SOMBRERO tells three intertwining love stories of varying degrees of interest. It's disclosed early on that wealthy Alejandro (Vittoria Gassman) is dying of a brain tumor; he loves the peasant woman Maria of the River Road (Yvonne DeCarlo) but is forced by duty and class position to marry the socially acceptable Elena (Nina Foch).
Ruben (Rick Jason) is a candy peddler who falls in love with Lola (Cyd Charisse), whose matador brother (Jose Greco) is strangely possessive of his sister, considering her his good luck charm.
The most lighthearted story concerns Pepe (Ricardo Montalban), a wild prankster who makes the greatest cheese in Mexico. He falls in love with Euphemia (Pier Angeli), whose father (Thomas Gomez) is the mayor of a rival town and will not agree to their marriage.
The film is overlong at 103 minutes, with some dull, slow-moving passages surrounding some interesting and quite enjoyable sequences. Highlights include Pepe crashing Euphemia's birthday party to romance her on the sly and Lola's solitary wild dance ridding herself of guilt over a death; Charisse fans will want to catch this film in order to see her solo number. Montalban gets to do a bit of pleasant singing, but the film is light enough on music I don't think I'd describe it as a musical.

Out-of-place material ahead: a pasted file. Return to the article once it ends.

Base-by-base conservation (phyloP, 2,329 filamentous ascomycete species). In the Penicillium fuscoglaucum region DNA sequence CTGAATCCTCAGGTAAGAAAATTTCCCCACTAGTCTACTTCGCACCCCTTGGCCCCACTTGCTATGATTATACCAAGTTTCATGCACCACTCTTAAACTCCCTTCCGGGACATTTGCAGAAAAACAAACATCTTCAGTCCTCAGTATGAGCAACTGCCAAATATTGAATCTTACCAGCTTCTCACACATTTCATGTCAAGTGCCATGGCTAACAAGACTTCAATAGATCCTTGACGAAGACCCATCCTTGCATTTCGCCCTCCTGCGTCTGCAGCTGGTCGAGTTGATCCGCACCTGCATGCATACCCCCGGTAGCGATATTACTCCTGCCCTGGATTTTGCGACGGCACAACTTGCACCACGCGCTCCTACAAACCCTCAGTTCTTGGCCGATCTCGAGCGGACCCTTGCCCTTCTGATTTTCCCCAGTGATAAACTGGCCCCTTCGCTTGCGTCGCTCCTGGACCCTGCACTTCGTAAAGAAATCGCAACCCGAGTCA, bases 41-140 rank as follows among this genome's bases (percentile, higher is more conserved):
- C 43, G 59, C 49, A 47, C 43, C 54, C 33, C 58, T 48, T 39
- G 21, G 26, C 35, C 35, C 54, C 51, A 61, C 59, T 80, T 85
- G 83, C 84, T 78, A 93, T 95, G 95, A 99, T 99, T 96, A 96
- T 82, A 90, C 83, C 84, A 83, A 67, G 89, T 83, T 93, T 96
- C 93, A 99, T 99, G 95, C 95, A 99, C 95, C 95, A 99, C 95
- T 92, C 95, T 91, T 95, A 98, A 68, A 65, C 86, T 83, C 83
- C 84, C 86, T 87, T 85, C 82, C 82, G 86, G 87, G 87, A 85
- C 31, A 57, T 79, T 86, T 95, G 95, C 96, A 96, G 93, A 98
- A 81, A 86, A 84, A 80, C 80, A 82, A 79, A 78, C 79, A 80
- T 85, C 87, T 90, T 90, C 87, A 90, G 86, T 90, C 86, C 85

SOMBRERO was filmed on location in Mexico and features exquisitely beautiful Technicolor, starting from the eye-catching red, green, and yellow opening credits. The movie may not be for everyone due to the sometimes sluggish storytelling, but I found it worthwhile for its great look, including unique Mexican exteriors, along with its handsome cast and brief musical interludes.
Norman Foster, who had made movies in Mexico in the mid '40s. The two men were each married to one of Loretta Young's sisters, Montalban to Loretta's younger half-sister Georgiana and Foster to their older sister Sally Blane (aka Elizabeth Jane Young).
The Warner Archive DVD features gorgeous color, filmed by Ray June, and is a real visual treat. There are no extras.
Thanks to the Warner Archive for providing a review copy of this DVD. Warner Archive releases are MOD (manufactured on demand) and may be ordered from the Warner Archive Collection at the WBShop.